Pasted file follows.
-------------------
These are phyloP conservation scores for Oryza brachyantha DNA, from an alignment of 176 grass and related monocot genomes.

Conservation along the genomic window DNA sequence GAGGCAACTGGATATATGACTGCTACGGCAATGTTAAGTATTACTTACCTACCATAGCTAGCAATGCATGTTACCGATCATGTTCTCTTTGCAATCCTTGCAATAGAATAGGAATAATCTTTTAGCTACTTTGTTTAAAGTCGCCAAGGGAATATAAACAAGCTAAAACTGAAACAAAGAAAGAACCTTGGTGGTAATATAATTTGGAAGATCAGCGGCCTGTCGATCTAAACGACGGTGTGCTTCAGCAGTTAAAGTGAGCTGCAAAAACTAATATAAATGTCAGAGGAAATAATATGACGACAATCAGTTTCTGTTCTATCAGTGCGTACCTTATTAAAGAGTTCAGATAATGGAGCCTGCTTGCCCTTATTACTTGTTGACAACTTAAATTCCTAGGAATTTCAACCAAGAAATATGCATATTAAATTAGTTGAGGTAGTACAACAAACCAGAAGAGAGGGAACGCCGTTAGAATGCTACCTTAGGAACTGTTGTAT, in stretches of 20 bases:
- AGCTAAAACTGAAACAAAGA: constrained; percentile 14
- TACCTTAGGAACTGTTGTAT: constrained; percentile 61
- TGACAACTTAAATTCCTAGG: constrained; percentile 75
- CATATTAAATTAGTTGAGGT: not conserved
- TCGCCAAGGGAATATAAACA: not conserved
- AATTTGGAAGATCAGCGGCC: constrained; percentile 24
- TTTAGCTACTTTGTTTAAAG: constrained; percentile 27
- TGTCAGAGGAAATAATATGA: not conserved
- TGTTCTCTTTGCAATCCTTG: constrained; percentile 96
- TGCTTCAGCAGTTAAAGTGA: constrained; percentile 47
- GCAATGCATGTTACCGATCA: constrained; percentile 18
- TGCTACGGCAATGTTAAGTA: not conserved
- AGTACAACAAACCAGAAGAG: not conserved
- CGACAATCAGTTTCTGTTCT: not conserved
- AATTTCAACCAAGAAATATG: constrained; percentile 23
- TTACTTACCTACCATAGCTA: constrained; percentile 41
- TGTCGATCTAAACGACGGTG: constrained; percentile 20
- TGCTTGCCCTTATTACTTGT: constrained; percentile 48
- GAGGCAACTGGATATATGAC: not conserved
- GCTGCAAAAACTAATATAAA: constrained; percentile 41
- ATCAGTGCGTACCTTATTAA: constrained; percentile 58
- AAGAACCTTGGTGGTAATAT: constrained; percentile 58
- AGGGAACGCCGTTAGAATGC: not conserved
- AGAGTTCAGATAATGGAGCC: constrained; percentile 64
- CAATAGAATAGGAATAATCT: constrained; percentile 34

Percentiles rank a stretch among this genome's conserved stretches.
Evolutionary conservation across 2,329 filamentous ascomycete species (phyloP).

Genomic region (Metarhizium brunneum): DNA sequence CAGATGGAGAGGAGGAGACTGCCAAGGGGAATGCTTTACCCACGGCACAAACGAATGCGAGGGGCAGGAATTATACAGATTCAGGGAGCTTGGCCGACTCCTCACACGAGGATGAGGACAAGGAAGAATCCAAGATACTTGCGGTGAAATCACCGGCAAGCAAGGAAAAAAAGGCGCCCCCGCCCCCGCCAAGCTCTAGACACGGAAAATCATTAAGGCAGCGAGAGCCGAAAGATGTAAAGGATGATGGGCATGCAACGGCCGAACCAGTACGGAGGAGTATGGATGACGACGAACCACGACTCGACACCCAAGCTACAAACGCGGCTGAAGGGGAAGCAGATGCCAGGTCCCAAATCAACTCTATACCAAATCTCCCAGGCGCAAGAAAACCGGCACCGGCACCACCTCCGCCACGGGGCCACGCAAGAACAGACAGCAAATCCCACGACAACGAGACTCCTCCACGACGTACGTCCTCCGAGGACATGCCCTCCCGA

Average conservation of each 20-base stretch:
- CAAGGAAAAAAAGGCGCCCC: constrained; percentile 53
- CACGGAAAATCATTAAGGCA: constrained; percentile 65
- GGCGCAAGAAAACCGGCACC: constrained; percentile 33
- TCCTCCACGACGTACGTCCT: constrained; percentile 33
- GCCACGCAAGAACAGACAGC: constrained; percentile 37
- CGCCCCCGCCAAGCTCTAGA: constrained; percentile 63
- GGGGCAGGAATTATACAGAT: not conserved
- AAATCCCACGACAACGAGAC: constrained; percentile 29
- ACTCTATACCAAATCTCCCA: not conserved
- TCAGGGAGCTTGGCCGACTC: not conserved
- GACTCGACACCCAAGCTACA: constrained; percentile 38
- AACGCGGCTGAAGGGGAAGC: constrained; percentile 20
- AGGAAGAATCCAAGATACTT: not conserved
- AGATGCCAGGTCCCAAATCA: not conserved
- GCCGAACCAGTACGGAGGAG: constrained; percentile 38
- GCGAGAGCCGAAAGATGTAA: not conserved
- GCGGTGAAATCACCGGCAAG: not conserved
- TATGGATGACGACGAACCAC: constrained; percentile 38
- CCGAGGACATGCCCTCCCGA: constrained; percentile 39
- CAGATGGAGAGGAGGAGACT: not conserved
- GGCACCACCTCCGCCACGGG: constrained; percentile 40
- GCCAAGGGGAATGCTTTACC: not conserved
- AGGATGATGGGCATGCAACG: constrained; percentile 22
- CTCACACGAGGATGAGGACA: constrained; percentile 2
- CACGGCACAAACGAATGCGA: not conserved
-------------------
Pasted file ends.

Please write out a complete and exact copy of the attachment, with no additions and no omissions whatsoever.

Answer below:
These are phyloP conservation scores for Oryza brachyantha DNA, from an alignment of 176 grass and related monocot genomes.

Conservation along the genomic window DNA sequence GAGGCAACTGGATATATGACTGCTACGGCAATGTTAAGTATTACTTACCTACCATAGCTAGCAATGCATGTTACCGATCATGTTCTCTTTGCAATCCTTGCAATAGAATAGGAATAATCTTTTAGCTACTTTGTTTAAAGTCGCCAAGGGAATATAAACAAGCTAAAACTGAAACAAAGAAAGAACCTTGGTGGTAATATAATTTGGAAGATCAGCGGCCTGTCGATCTAAACGACGGTGTGCTTCAGCAGTTAAAGTGAGCTGCAAAAACTAATATAAATGTCAGAGGAAATAATATGACGACAATCAGTTTCTGTTCTATCAGTGCGTACCTTATTAAAGAGTTCAGATAATGGAGCCTGCTTGCCCTTATTACTTGTTGACAACTTAAATTCCTAGGAATTTCAACCAAGAAATATGCATATTAAATTAGTTGAGGTAGTACAACAAACCAGAAGAGAGGGAACGCCGTTAGAATGCTACCTTAGGAACTGTTGTAT, in stretches of 20 bases:
- AGCTAAAACTGAAACAAAGA: constrained; percentile 14
- TACCTTAGGAACTGTTGTAT: constrained; percentile 61
- TGACAACTTAAATTCCTAGG: constrained; percentile 75
- CATATTAAATTAGTTGAGGT: not conserved
- TCGCCAAGGGAATATAAACA: not conserved
- AATTTGGAAGATCAGCGGCC: constrained; percentile 24
- TTTAGCTACTTTGTTTAAAG: constrained; percentile 27
- TGTCAGAGGAAATAATATGA: not conserved
- TGTTCTCTTTGCAATCCTTG: constrained; percentile 96
- TGCTTCAGCAGTTAAAGTGA: constrained; percentile 47
- GCAATGCATGTTACCGATCA: constrained; percentile 18
- TGCTACGGCAATGTTAAGTA: not conserved
- AGTACAACAAACCAGAAGAG: not conserved
- CGACAATCAGTTTCTGTTCT: not conserved
- AATTTCAACCAAGAAATATG: constrained; percentile 23
- TTACTTACCTACCATAGCTA: constrained; percentile 41
- TGTCGATCTAAACGACGGTG: constrained; percentile 20
- TGCTTGCCCTTATTACTTGT: constrained; percentile 48
- GAGGCAACTGGATATATGAC: not conserved
- GCTGCAAAAACTAATATAAA: constrained; percentile 41
- ATCAGTGCGTACCTTATTAA: constrained; percentile 58
- AAGAACCTTGGTGGTAATAT: constrained; percentile 58
- AGGGAACGCCGTTAGAATGC: not conserved
- AGAGTTCAGATAATGGAGCC: constrained; percentile 64
- CAATAGAATAGGAATAATCT: constrained; percentile 34

Percentiles rank a stretch among this genome's conserved stretches.
Evolutionary conservation across 2,329 filamentous ascomycete species (phyloP).

Genomic region (Metarhizium brunneum): DNA sequence CAGATGGAGAGGAGGAGACTGCCAAGGGGAATGCTTTACCCACGGCACAAACGAATGCGAGGGGCAGGAATTATACAGATTCAGGGAGCTTGGCCGACTCCTCACACGAGGATGAGGACAAGGAAGAATCCAAGATACTTGCGGTGAAATCACCGGCAAGCAAGGAAAAAAAGGCGCCCCCGCCCCCGCCAAGCTCTAGACACGGAAAATCATTAAGGCAGCGAGAGCCGAAAGATGTAAAGGATGATGGGCATGCAACGGCCGAACCAGTACGGAGGAGTATGGATGACGACGAACCACGACTCGACACCCAAGCTACAAACGCGGCTGAAGGGGAAGCAGATGCCAGGTCCCAAATCAACTCTATACCAAATCTCCCAGGCGCAAGAAAACCGGCACCGGCACCACCTCCGCCACGGGGCCACGCAAGAACAGACAGCAAATCCCACGACAACGAGACTCCTCCACGACGTACGTCCTCCGAGGACATGCCCTCCCGA

Average conservation of each 20-base stretch:
- CAAGGAAAAAAAGGCGCCCC: constrained; percentile 53
- CACGGAAAATCATTAAGGCA: constrained; percentile 65
- GGCGCAAGAAAACCGGCACC: constrained; percentile 33
- TCCTCCACGACGTACGTCCT: constrained; percentile 33
- GCCACGCAAGAACAGACAGC: constrained; percentile 37
- CGCCCCCGCCAAGCTCTAGA: constrained; percentile 63
- GGGGCAGGAATTATACAGAT: not conserved
- AAATCCCACGACAACGAGAC: constrained; percentile 29
- ACTCTATACCAAATCTCCCA: not conserved
- TCAGGGAGCTTGGCCGACTC: not conserved
- GACTCGACACCCAAGCTACA: constrained; percentile 38
- AACGCGGCTGAAGGGGAAGC: constrained; percentile 20
- AGGAAGAATCCAAGATACTT: not conserved
- AGATGCCAGGTCCCAAATCA: not conserved
- GCCGAACCAGTACGGAGGAG: constrained; percentile 38
- GCGAGAGCCGAAAGATGTAA: not conserved
- GCGGTGAAATCACCGGCAAG: not conserved
- TATGGATGACGACGAACCAC: constrained; percentile 38
- CCGAGGACATGCCCTCCCGA: constrained; percentile 39
- CAGATGGAGAGGAGGAGACT: not conserved
- GGCACCACCTCCGCCACGGG: constrained; percentile 40
- GCCAAGGGGAATGCTTTACC: not conserved
- AGGATGATGGGCATGCAACG: constrained; percentile 22
- CTCACACGAGGATGAGGACA: constrained; percentile 2
- CACGGCACAAACGAATGCGA: not conserved